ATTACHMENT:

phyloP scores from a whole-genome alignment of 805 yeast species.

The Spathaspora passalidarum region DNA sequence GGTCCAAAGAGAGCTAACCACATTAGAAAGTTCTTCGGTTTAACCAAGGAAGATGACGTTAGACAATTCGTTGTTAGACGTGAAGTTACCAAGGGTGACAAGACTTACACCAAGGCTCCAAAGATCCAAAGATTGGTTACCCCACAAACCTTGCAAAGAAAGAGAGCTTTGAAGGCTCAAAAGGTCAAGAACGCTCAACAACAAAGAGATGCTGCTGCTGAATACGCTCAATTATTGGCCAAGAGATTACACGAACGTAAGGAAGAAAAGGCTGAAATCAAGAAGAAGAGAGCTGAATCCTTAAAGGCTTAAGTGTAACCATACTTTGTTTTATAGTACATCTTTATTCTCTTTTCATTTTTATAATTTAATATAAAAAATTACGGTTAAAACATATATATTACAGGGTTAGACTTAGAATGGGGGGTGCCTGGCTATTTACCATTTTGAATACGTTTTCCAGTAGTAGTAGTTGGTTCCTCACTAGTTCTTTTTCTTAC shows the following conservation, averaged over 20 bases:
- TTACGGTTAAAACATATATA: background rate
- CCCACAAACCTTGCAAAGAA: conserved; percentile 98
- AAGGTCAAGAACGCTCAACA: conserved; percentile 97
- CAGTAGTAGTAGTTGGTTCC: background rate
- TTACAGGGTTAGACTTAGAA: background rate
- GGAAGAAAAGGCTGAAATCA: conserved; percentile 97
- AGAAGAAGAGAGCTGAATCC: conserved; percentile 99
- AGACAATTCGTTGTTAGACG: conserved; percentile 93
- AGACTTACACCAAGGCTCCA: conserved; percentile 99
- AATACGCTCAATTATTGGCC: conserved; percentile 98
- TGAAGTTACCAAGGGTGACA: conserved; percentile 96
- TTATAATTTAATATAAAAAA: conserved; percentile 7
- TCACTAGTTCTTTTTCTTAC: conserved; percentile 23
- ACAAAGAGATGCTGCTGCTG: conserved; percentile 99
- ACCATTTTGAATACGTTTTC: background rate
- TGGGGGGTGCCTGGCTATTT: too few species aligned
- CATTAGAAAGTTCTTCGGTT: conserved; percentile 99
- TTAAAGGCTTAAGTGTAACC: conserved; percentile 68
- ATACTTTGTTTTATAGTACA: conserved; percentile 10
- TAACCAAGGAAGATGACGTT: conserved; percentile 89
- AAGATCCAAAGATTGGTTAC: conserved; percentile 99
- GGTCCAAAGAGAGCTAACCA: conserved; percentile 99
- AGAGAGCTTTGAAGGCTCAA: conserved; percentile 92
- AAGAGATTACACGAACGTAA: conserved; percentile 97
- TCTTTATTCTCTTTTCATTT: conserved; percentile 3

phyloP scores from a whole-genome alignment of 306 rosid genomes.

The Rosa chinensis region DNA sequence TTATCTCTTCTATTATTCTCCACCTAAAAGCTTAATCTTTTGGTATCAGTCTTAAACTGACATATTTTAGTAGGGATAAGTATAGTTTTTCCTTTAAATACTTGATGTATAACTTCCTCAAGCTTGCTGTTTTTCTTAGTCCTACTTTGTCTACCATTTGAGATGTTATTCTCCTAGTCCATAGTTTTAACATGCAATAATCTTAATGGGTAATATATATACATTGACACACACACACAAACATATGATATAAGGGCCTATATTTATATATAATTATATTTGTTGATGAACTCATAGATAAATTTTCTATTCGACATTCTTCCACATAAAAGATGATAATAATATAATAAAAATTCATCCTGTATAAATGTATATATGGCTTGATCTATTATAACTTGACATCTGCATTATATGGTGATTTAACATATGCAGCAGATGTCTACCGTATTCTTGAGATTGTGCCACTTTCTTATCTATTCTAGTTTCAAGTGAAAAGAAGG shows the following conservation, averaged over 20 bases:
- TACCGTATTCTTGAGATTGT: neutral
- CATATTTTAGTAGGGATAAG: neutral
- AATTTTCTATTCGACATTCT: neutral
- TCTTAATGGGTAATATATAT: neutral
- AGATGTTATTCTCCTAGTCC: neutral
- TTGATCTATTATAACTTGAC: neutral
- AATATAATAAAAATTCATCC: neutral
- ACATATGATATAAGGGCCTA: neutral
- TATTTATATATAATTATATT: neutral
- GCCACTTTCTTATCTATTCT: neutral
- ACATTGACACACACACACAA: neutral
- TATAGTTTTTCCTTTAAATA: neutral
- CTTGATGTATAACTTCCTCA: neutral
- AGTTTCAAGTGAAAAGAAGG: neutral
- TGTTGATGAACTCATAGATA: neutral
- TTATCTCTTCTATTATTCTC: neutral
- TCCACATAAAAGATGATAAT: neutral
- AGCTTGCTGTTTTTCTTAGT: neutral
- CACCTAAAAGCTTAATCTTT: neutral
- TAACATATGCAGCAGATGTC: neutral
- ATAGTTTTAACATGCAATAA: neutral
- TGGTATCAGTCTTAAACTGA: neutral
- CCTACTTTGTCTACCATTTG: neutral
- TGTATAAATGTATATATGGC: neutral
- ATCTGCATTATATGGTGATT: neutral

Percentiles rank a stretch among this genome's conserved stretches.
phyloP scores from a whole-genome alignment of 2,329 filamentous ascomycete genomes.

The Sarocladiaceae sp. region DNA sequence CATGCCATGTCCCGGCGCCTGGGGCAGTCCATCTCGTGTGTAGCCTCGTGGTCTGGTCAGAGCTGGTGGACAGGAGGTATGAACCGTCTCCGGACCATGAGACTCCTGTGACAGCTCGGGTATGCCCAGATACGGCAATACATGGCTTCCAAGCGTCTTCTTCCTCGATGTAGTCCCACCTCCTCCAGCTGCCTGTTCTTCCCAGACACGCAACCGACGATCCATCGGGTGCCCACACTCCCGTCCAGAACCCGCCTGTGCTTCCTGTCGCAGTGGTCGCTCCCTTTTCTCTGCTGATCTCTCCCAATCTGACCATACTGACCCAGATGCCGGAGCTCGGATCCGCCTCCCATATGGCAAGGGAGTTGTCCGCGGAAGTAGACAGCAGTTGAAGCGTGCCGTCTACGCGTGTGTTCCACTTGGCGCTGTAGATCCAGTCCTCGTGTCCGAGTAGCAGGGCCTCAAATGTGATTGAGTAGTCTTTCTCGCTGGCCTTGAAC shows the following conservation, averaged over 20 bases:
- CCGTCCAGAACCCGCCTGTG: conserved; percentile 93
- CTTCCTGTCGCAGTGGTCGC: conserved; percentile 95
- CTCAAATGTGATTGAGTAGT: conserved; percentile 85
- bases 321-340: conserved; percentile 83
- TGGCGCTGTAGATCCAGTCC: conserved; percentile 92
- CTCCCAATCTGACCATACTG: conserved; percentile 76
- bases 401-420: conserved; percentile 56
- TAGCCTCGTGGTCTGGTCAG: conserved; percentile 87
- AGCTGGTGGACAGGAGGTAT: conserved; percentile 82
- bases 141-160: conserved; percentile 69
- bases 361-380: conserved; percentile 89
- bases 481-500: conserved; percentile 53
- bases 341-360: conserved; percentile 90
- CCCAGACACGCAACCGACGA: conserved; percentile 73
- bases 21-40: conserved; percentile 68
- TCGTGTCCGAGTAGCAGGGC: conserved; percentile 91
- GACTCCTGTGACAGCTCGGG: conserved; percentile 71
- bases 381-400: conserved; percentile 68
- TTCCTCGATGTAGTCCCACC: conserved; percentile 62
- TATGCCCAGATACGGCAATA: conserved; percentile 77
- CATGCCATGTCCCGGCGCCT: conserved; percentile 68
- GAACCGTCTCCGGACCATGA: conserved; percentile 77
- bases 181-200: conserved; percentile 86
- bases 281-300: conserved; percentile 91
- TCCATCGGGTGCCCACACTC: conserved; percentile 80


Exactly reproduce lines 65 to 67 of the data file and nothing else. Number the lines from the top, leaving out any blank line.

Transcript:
- TAGCCTCGTGGTCTGGTCAG: conserved; percentile 87
- AGCTGGTGGACAGGAGGTAT: conserved; percentile 82
- bases 141-160: conserved; percentile 69